We’ll see if I get a response. :P

Update:  My MP himself called yesterday morning to answer my question. He needed a bit of information on the programs in question, but was able to talk about them in the wider context of government cuts that have been made over the past couple of years. I didn’t get the impression at all that he was trying to dodge my questions, and he was quite open about the fact that he didn’t know the specifics of what I was talking about but was willing to look into it. I was quite impressed that he even called back, and with his answer, considering that I really wasn’t expecting him to know much about it.

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Keeping up to…whomever…

I’ve read a couple of posts in the disabilities blogosphere this week about the difficulties that come from people with physical disabilities comparing ourselves to others. (This isn’t just the case for people with disabilities, by the way. It’s not generally a good practice for anyone.)

The “People Are Worse off Than Me” Trap

The blogs that I read talked about what happens when people with physical disabilities compare themselves to people worse off than themselves. The Smart-Ass Cripple (one of my favourite bloggers) talks about how his “Prayer of Self-Belittlement” helps him deal with the longing to be out of his room, up on a mountain-top in his chair, by shaming him into remembering that there are plenty of people who have it a lot worse than he does. Ruth Madison (a wonderful fiction writer, by the way) talked about the major pitfall in this way of thinking: when you start thinking, “At least I don’t have it as bad as that person”, you bring your awareness to the fact that there’s likely someone thinking that about *you*…and what do you do with that?

I sometimes tell people that I’m grateful that things turned out the way they did because lots of people have gone through the same surgery and come out a lot worse, but I don’t feel like it’s something that gets me stuck. Going the other way gets me stuck and has gotten me stuck since Day 1.

my avm story

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The “I’m Not Where Everyone Else Is” Trap

There’s a psychological concept called “social clock” – the idea that at a particular time in life, people are expected to have hit certain social milestones. The summer that I had the stroke, I went to a high school friend’s bridal shower. It seemed like everyone there was progressing nicely according to the social clock. They were done their undergrad degrees and either going into the workforce or starting advanced degrees. They were in serious relationships or married. Some of them already had kids. Their adult lives were beginning.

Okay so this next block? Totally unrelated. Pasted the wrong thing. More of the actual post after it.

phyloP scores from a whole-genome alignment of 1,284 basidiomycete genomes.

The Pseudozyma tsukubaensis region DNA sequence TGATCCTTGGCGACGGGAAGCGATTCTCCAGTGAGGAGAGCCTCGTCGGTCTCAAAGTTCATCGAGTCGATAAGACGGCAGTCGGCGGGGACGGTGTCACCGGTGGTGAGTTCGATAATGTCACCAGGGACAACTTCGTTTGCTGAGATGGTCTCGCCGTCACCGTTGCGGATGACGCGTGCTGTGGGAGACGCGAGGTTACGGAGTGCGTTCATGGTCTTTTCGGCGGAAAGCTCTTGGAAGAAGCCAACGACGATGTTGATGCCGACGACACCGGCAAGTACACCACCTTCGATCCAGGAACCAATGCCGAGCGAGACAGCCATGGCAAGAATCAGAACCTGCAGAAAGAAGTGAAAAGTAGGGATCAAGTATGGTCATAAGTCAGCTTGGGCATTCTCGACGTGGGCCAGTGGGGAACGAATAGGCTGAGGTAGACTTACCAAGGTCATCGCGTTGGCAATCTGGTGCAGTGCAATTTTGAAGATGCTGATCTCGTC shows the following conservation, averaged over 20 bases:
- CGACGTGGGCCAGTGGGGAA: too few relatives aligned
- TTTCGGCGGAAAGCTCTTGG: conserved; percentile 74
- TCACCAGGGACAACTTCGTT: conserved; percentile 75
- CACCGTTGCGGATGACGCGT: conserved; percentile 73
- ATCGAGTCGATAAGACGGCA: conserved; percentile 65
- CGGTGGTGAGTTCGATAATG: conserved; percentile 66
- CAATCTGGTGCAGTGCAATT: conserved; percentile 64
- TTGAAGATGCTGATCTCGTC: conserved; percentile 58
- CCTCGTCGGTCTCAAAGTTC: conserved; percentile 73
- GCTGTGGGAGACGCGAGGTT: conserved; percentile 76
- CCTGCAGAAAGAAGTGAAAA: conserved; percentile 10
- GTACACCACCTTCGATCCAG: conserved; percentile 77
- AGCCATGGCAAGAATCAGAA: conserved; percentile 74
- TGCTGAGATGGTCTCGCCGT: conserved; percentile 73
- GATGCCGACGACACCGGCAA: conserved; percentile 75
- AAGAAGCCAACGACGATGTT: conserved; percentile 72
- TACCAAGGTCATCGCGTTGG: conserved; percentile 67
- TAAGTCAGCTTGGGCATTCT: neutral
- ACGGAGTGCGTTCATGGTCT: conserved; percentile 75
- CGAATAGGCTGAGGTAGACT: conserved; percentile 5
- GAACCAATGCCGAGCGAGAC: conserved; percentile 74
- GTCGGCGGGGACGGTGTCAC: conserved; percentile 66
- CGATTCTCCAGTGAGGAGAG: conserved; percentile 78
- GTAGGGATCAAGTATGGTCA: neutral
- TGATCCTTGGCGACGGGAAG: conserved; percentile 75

I’d dropped out of university after changing my major about six times, spent the summer goofing off in British Columbia with my best friend and a bunch of hippies, bled into my head during a job interview and was now relearning to tie my shoes. It’d be a couple of years before I tried independent living…working…dating…

I had a really difficult time letting go of the idea that I had to keep up with everybody else, and accepting that I couldn’t keep up everybody else because of my physical disabilities. I could only be where I was, and comparing myself to other people wasn’t going to change that. It was only going to make *me* feel bad about myself. I still struggle with this sometimes, even after God-knows-how-many hours of therapy since the stroke.

“Suck it Up, Buttercup”

But the bottom line of dealing with these “comparing” times is remarkably simple. I know now that they’re one of those times where I have to make a choice: Am I going to let the fact that I’m not where I thought I was going to be when I was…in high school, say…dictate what my mood is today?  Or am I going to suck it up, choose to think about the fact that probably 80% of us aren’t where we thought we were going to be when we were in high school, and just…get on with things?

It’s not an easy choice to make some days.

But ultimately the choice is mine.

The cool thing (well, most days it’s cool) is that I – we – all of us – always have a choice.

Here are the links to the posts I mentioned:

http://smartasscripple.blogspot.com/2011/08/my-prayer-of-self-belittlement.html

http://www.ruthmadison.com/better-than/